However, despite great challenges ahead, we do still have money to spend and I personally work with extraordinarily committed people who are hell-bent on making things work and doggedly determined to provide users with the highest quality services possible.
The English HIV and Sexual Health Commissioners Group (EHSHCG) will continue to work to ensure the experience of sexual health, reproductive health and HIV commissioners is influencing the commissioning landscape and to support those responsible for improving sexual health and HIV in their local areas. EHSHCG has recently restructured (after the sad departure of my wonderful Co-Chair Jackie Routledge) and we welcome the appointment of Jon Dunn and Angie Blackmore as new Deputy Co-Chairs and look forward to appointing new regional representatives who will manage an increasing workload across the country.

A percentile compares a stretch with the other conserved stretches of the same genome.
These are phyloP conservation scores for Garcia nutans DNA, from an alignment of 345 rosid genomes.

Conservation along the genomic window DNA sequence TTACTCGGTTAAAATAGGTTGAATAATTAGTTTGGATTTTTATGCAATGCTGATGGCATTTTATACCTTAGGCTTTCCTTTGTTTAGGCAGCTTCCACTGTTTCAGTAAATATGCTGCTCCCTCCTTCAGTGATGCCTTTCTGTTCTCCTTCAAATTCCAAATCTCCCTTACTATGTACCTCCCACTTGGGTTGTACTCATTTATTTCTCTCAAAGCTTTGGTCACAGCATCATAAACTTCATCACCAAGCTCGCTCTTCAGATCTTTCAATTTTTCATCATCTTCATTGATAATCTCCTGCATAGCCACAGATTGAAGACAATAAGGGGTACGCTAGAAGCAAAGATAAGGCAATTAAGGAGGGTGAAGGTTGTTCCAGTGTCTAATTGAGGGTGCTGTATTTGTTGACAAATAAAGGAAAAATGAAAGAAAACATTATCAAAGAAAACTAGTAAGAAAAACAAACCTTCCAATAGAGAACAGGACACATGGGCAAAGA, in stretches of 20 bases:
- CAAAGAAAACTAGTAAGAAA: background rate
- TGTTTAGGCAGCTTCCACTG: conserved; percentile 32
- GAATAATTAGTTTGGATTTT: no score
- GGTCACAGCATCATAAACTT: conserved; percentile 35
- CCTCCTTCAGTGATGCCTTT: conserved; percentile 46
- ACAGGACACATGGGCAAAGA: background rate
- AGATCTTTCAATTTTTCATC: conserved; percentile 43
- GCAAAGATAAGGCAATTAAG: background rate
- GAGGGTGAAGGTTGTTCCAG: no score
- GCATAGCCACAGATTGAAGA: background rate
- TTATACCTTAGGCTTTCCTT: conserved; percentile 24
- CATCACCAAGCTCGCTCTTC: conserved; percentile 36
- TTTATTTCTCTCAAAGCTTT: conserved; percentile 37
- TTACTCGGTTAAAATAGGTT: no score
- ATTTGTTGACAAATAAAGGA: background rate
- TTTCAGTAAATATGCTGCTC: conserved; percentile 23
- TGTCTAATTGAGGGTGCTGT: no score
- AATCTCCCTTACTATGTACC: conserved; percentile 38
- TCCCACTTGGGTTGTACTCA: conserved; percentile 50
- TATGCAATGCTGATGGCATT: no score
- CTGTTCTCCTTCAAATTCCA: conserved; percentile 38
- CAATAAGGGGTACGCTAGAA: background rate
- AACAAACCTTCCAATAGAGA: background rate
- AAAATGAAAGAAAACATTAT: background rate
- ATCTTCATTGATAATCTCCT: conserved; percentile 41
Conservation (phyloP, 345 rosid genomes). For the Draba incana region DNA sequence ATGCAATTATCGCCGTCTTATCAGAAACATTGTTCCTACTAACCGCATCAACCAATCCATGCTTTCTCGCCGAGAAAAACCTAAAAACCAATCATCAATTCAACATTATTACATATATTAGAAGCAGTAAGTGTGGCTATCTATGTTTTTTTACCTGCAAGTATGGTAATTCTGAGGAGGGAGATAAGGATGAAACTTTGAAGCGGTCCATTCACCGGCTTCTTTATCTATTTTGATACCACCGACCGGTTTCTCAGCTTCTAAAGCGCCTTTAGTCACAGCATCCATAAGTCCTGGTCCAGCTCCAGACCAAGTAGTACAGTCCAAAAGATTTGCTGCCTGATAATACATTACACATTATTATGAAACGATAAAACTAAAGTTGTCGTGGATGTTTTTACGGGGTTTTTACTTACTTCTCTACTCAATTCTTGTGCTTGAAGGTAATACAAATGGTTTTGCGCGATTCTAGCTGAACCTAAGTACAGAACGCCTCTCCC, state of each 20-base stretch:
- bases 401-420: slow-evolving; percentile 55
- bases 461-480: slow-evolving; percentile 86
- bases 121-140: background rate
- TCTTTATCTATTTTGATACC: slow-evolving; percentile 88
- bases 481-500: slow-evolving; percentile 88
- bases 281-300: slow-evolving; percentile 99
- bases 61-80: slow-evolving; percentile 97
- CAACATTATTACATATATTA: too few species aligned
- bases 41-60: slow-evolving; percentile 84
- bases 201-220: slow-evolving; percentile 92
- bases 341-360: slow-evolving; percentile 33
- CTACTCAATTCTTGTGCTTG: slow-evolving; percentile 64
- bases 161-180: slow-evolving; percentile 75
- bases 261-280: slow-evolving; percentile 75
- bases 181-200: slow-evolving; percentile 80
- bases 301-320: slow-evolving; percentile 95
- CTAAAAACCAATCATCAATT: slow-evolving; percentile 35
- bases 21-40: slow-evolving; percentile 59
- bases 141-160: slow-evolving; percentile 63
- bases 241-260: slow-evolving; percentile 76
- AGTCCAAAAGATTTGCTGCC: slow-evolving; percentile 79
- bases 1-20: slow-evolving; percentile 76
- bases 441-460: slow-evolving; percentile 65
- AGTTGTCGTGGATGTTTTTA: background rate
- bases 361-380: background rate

I am certain that the same determination and commitment persists in teams across the whole sexual health sector, which will help ensure that the transformational work already undertaken or coming to fruition this year will reap rewards. I am also sure we will continue to work together collaboratively and constructively, continue to be inventive and innovative and continue to carry out transformational processes that will ensure we are helping people across England have the ‘best sex with the least harm’.
The content of all eFeatures represents the views and opinions of the authors. FSRH does not necessarily share or endorse the views expressed within them.